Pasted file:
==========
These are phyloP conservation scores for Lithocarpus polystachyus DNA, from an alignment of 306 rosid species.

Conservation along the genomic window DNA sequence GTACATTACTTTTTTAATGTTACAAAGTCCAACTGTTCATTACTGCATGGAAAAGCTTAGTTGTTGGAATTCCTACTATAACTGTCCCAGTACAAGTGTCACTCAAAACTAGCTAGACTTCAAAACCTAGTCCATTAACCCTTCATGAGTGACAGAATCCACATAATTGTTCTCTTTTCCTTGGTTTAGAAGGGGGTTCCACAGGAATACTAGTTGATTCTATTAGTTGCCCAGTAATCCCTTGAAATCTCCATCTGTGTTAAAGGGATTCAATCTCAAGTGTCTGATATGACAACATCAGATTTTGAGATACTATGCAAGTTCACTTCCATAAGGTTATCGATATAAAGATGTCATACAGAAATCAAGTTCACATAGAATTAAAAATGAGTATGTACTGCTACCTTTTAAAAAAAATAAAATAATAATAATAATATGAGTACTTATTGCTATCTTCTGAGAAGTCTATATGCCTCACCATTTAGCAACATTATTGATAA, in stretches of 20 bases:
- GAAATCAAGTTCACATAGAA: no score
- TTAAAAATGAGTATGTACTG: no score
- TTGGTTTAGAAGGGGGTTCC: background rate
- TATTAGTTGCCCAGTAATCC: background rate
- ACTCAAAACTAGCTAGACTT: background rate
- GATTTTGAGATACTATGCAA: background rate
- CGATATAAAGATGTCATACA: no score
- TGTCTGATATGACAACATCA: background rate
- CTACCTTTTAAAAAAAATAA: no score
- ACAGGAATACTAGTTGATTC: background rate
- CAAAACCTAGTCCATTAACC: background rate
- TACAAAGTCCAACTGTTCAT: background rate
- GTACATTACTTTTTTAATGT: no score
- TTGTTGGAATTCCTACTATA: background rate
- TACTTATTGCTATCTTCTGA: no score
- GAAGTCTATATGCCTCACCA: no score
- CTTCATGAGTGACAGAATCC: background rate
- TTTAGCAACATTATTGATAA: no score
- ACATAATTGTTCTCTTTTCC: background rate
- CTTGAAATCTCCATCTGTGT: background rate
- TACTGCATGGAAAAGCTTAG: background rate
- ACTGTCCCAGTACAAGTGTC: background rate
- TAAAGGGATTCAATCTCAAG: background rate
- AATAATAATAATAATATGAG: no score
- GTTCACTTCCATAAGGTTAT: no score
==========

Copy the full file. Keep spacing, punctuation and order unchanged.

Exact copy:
These are phyloP conservation scores for Lithocarpus polystachyus DNA, from an alignment of 306 rosid species.

Conservation along the genomic window DNA sequence GTACATTACTTTTTTAATGTTACAAAGTCCAACTGTTCATTACTGCATGGAAAAGCTTAGTTGTTGGAATTCCTACTATAACTGTCCCAGTACAAGTGTCACTCAAAACTAGCTAGACTTCAAAACCTAGTCCATTAACCCTTCATGAGTGACAGAATCCACATAATTGTTCTCTTTTCCTTGGTTTAGAAGGGGGTTCCACAGGAATACTAGTTGATTCTATTAGTTGCCCAGTAATCCCTTGAAATCTCCATCTGTGTTAAAGGGATTCAATCTCAAGTGTCTGATATGACAACATCAGATTTTGAGATACTATGCAAGTTCACTTCCATAAGGTTATCGATATAAAGATGTCATACAGAAATCAAGTTCACATAGAATTAAAAATGAGTATGTACTGCTACCTTTTAAAAAAAATAAAATAATAATAATAATATGAGTACTTATTGCTATCTTCTGAGAAGTCTATATGCCTCACCATTTAGCAACATTATTGATAA, in stretches of 20 bases:
- GAAATCAAGTTCACATAGAA: no score
- TTAAAAATGAGTATGTACTG: no score
- TTGGTTTAGAAGGGGGTTCC: background rate
- TATTAGTTGCCCAGTAATCC: background rate
- ACTCAAAACTAGCTAGACTT: background rate
- GATTTTGAGATACTATGCAA: background rate
- CGATATAAAGATGTCATACA: no score
- TGTCTGATATGACAACATCA: background rate
- CTACCTTTTAAAAAAAATAA: no score
- ACAGGAATACTAGTTGATTC: background rate
- CAAAACCTAGTCCATTAACC: background rate
- TACAAAGTCCAACTGTTCAT: background rate
- GTACATTACTTTTTTAATGT: no score
- TTGTTGGAATTCCTACTATA: background rate
- TACTTATTGCTATCTTCTGA: no score
- GAAGTCTATATGCCTCACCA: no score
- CTTCATGAGTGACAGAATCC: background rate
- TTTAGCAACATTATTGATAA: no score
- ACATAATTGTTCTCTTTTCC: background rate
- CTTGAAATCTCCATCTGTGT: background rate
- TACTGCATGGAAAAGCTTAG: background rate
- ACTGTCCCAGTACAAGTGTC: background rate
- TAAAGGGATTCAATCTCAAG: background rate
- AATAATAATAATAATATGAG: no score
- GTTCACTTCCATAAGGTTAT: no score